Blog: Tracking of Heat-Related Deaths

Blog post by Conrad Oliver, CELA Student

In the middle of January, while Ontarians dig themselves out of our most recent winter storm, it may seem absurd to be sounding the alarm about the dangers of extreme heat. But, as the days grow longer and the province begins to thaw, the summertime heat will soon be upon us again, confronting us with the question: is Ontario ready?

As Advocacy Centre for Tenants Ontario, Advocacy Centre for the Elderly, CELA, and Low-Income Energy Network identified in a letter to Officer of the Chief Coroner for Ontario, it is low-income and vulnerable populations which are disproportionately affected by extreme heat.

We strongly encourage the Office of the Chief Coroner to improve its tracking of heat-related deaths in the province during extreme heat events.

Last summer, Canadians across the country experienced record-breaking heatwaves and extreme heat events, most notably during the extreme heat dome in Western Canada, which caused an estimated 800 heat-related deaths [1]. Unfortunately, the harsh reality of a worsening climate crisis means we’re rapidly entering uncharted territory, which will inevitably see an increase in these extreme heat events in the coming years. In Ontario, extreme heat events are expected to increase not only in severity but in frequency, with modelling suggesting Ontario will see the greatest number of potentially deadly hot days nationwide by the 2080s [2]. This trend represents an acute danger to people across Ontario, in part because we’re facing this crisis almost entirely data-blind.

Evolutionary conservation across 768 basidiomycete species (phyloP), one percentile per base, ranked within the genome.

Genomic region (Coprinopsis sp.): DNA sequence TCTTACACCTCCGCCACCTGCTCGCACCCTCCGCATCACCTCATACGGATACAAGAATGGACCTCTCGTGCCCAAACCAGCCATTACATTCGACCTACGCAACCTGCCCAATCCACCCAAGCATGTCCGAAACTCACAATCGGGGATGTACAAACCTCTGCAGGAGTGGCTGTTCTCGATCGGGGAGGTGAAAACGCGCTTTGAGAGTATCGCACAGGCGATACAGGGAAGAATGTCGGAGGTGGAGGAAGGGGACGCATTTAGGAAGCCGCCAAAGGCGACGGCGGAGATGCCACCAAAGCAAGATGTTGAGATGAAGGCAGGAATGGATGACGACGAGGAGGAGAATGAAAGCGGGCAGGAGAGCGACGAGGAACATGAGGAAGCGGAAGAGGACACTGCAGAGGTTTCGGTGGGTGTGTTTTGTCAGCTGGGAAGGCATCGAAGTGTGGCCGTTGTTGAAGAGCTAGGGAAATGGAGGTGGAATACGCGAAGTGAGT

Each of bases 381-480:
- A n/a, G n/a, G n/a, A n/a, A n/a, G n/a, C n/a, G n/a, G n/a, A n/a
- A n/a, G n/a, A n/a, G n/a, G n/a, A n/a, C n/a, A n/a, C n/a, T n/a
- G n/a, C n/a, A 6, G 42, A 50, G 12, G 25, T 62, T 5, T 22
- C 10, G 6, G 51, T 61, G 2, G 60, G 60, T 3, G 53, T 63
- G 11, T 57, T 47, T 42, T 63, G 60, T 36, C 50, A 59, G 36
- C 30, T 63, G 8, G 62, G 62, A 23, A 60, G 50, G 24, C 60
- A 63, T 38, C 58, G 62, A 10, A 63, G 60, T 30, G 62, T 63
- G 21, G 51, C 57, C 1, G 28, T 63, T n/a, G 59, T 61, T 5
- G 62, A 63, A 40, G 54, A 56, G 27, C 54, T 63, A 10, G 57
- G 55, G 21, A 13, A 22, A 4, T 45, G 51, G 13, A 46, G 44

Currently, Ontario dramatically under-reports the true number of heat-related deaths. The Office of the Chief Coroner for Ontario narrowly defines heat-related deaths as those where accidental deaths are directly and immediately associated with heat, such as heat stroke [3]. Unlike many provinces such as Quebec and British Columbia, this characterization ignores deaths where heat exacerbates pre-existing chronic health conditions resulting in premature death.

Unsurprisingly, Ontario’s data-blind approach has deadly ramifications for vulnerable populations, including the elderly in long-term care homes, children, people with chronic health conditions, and people without housing or those without adequate means to cool themselves during heat waves. Without accurate data and heat-related death tracking in Ontario, building resiliency or preparing for this uncomfortably hot future is impossible. Understanding and identifying who is suffering, even dying from extreme heat, their circumstances, and their demographics are critical first steps to deploying public resources and drafting effective policy to save lives.

For too long, the issue of heat-related death tracking and extreme heat has been ignored in Ontario until we’re in the midst of another extreme heat event. We must begin building support for resilient and equitable climate action before the summertime heat. Provincially, Ontario should look to other jurisdictions such as Quebec and British Columbia to reclassify deaths as heat-related when extreme heat exacerbates pre-existing health conditions or contributes to excess deaths. Municipally, cities should prepare resiliency plans for a rapidly warming climate, including following the examples of cities across the world such as Athens, Freetown, and Miami by appointing a Chief Heat Officer and exploring new ways to cool cities such as maximum heat by-laws for residential units [4].